Setting the start page
To control the start page for users, we can use the SetHomePage command. While you can set the home page using
Group Policies, this only works for Internet Explorer. The SetHomePage command works across Internet
Explorer, Firefox and Chrome. The easiest way to set the home page is to set up a FastTrack
logon script, as demonstrated here
. Once a logon script
is set up, you can simply issue the command anywhere in your logon script.
Setting the default browser
If you need to set the default browser, you can use the SetDefaultBrowser command in the same logon script, where you use the SetHomePage command.
This command will set the default browser to Internet Explorer, Firefox or Chrome and remove the default browser checks in all three of them.
If you set it to for example Chrome and Chrome is not installed, the command has no effect and will not change the current default browser for the current user.
There is however one thing to be aware of. If you have clients that are Windows 8 or newer, the SetDefaultBrowser command has no
effect. This is because of the legal problems that Microsoft had in relation to free browser choice. For this reason,
it is not possible to change the default browser automatically without user consent or by setting it
using Group Policies, which requires Windows 2012. This is explained further down.
Logon Script Wizard
You can use the Logon Script Builder to use the commands in the engine to control browser settings, instead
of write a script manually. The screenshot below is the browser page of the wizard.
Using multiple browsers through a mediator
A common problem that many companies experience is that not all web applications work in the most
recent version of Internet Explorer. To solve this problem, you can inject an intermediate script into the process,
when a user clicks a hyperlink or enters an address in the Windows Explorer address bar. Instead of this spawning
the user's default browser, we can inject a script in the middle to control the browser spawn.
This script is set as the default browser instead of an actual browser.
If there is a need to use a legacy browser, you can virtualize it using for example
, which can sandbox an application, enabling
you to produce a single exe file for a virtualized Internet Explorer 6 for example. Your FastTrack controller
script then allows you to control when the virtualized application is used. If you detect that a certain partial url
is passed to your intermediate script, you start the virtualized exe file and pass the url.
The way we do this is to use the SetScriptAsDefaultBrowser command, which requires us to point to a script file, which
will be the script file in the middle in the drawing above. The command will overrule the default browser of the
current user and the easiest way to get the command executed, is in a FastTrack logon script
where we simply insert the command in the prelogon.fsh script:
Notice that we point to an intermediate script in the "FastTrackPath" directory. If you take another look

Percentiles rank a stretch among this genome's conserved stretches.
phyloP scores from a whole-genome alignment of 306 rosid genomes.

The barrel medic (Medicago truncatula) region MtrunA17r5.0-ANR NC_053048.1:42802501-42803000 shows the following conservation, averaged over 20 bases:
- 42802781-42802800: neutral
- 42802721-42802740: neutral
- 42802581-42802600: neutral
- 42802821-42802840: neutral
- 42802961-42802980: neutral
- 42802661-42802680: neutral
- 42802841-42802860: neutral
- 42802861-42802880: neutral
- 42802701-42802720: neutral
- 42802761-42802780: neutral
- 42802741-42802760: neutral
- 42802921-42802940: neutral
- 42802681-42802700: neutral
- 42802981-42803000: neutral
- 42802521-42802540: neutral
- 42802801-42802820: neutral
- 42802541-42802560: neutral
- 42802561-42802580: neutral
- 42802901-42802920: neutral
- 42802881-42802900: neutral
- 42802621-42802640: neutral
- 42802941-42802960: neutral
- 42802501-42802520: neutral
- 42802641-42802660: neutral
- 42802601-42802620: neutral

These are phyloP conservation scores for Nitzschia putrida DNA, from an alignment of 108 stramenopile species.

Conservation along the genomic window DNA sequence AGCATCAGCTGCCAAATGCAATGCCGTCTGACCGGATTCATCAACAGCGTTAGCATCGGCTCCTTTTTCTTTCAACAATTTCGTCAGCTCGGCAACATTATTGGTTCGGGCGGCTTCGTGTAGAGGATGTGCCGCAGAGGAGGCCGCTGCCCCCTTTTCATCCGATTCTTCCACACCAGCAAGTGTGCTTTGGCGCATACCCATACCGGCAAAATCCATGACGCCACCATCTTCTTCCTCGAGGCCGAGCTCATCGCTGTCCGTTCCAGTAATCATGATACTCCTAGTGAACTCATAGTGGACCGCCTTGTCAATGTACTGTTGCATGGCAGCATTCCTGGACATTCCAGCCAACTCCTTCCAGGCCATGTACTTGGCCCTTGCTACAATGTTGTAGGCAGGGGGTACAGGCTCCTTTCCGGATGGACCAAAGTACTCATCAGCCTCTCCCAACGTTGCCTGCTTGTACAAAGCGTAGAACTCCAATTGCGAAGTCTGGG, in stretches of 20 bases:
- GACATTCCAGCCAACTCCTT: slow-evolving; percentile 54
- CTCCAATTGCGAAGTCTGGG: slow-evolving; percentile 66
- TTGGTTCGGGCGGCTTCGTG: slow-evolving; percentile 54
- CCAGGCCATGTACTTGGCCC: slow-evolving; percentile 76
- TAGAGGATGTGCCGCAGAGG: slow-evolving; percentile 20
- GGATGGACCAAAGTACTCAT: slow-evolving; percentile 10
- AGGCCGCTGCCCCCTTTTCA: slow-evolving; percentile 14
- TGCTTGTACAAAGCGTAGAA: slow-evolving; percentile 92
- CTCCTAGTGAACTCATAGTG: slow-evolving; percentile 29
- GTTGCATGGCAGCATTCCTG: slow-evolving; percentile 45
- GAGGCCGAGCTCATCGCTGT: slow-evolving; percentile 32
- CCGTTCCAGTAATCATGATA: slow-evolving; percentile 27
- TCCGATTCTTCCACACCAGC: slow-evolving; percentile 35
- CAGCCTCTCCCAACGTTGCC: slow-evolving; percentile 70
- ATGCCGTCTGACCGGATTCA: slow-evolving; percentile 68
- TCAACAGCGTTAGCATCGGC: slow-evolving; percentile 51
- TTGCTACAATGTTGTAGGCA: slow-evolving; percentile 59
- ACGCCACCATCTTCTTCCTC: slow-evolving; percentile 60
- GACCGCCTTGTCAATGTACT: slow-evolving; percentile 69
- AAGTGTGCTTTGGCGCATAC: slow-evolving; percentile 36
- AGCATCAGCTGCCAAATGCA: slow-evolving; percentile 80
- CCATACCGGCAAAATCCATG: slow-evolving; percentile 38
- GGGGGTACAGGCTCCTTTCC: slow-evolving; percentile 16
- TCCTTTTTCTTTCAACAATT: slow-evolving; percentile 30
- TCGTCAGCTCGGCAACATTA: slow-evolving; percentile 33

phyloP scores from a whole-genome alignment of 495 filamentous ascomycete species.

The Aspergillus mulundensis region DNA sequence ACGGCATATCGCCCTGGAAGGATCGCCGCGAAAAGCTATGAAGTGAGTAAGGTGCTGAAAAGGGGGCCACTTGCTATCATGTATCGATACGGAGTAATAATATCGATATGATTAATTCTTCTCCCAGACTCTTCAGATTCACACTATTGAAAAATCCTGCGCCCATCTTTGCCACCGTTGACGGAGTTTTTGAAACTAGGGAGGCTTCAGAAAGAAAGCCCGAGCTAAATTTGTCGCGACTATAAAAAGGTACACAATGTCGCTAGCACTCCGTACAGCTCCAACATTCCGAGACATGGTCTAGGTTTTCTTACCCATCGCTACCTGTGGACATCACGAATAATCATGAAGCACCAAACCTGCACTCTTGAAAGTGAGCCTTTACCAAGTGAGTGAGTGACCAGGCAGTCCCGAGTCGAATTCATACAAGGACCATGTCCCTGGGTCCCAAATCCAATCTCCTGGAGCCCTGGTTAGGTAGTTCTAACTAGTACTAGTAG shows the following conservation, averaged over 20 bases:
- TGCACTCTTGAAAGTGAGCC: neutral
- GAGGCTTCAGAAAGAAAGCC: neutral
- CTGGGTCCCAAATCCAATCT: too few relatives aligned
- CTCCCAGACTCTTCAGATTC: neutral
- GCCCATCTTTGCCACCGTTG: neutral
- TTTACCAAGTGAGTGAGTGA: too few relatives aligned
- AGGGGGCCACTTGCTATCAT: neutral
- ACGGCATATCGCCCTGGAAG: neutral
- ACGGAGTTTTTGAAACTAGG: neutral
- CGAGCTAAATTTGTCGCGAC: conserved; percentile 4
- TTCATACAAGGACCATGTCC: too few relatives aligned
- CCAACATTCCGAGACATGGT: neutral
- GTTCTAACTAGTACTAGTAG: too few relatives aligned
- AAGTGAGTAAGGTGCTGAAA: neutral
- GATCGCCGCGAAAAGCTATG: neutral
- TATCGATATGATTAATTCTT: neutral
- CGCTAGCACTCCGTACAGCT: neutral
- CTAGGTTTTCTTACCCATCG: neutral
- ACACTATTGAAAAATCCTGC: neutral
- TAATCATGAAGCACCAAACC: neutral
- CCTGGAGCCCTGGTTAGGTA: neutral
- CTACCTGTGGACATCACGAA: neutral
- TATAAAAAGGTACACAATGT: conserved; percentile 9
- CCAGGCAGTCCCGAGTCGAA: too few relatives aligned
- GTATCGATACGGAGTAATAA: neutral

at the logon script documentation here
, you will notice
that the logon script files are cached locally for performance reasons. When we simply create a new
script in the "fshbin" folder on the netlogon share named BrowserControl.fsh, we get a "free" deployment
of our controller script - and more importantly, you can just alter the script and it automatically
takes effect for all users at next logon.
Next we need to write the script that controls the logic. The most important thing to know, when writing
the script is that we get the url by using the VirtualBrowserURL function and the end result must be that we call
a browser passing this parameter to the browser exe. In the real world, a typical reason for needing
such a script is that certain internal applications require a different browser than the typically
used one and in such a case, we would detect internal server names in the script. For the purpose of
demonstration, we will simply let the user use Internet Explorer by default, but if the user starts
www.google.com, it will use Chrome. If the users enters a url that starts with the server name "AcmeServer",
we will start a virtualized Internet Explorer 6. You get download this script directly in Automation Studio.
In Scripting Mode, click the "New Script" button and select the "MultiBrowser Control" template script.
''==== RUN CHROME FOR GOOGLE.COM ===
If StartsWith [VirtualBrowserURL],http://www.google.com
If Not FileExists [ProgramFilesDirx86]\Google\Chrome\Application\chrome.exe Then
"Chrome is required, but not installed. Please contact
the IT department."
''here we could use the SendEmail command to notify
IT using the [ComputerName] and [UserName] functions
''==== RUN VIRTUAL IE6 FOR URLS STARTING WITH "ACMESERVER"
If StartsWith [VirtualBrowserURL],http://acmeserver
If Not FileExists [ProgramFilesDirx86]\Acme\VirtualIE6.exe Then
"The required version of Internet Explorer is not
installed. Please contact the IT department."
''here we could use the SendEmail command to notify
IT using the [ComputerName] and [UserName] functions
''==== DEFAULT: IE ===
Launch [ProgramFilesDir]\Internet Explorer\iexplore.exe,[VirtualBrowserURL]
Notice that you have all FastTrack commands available in the script. This means that you can email someone in the IT department,
if a user does not have a required browser installed. We could also present a graphical menu
and ask the user for a preference
for certain urls or we can start a Citrix application using the RunIcaApp command as explained here
for certain urls.
If all your clients are from the Windows XP or Windows 7 generation, the rest of this page has no relevance for you.
For servers hosting remote sessions, Windows 2008 is equivalent to Windows 7 and Windows 2012 is equivalent to Windows 8.
Setting the default browser in Windows 8
Windows 8 introduced breaking changes in options to set the default browser for a user. From Windows 8, it is
not possible to set the default browser without the user's consent or by using Windows 2012 Group Policies.
This breaking change is a bit annoying for systems administrators, because it means there are two scenarios that have to be handled for
mixed environments with Windows XP/7 and Windows 8. The reason for this change is European Union legislation.
In 2009 Microsoft committed to allow open browser
choice according to IP-09-1941
. In 2013 Microsoft was
slapped with a $730 million fine for not complying with the agreement (see IP-09-1941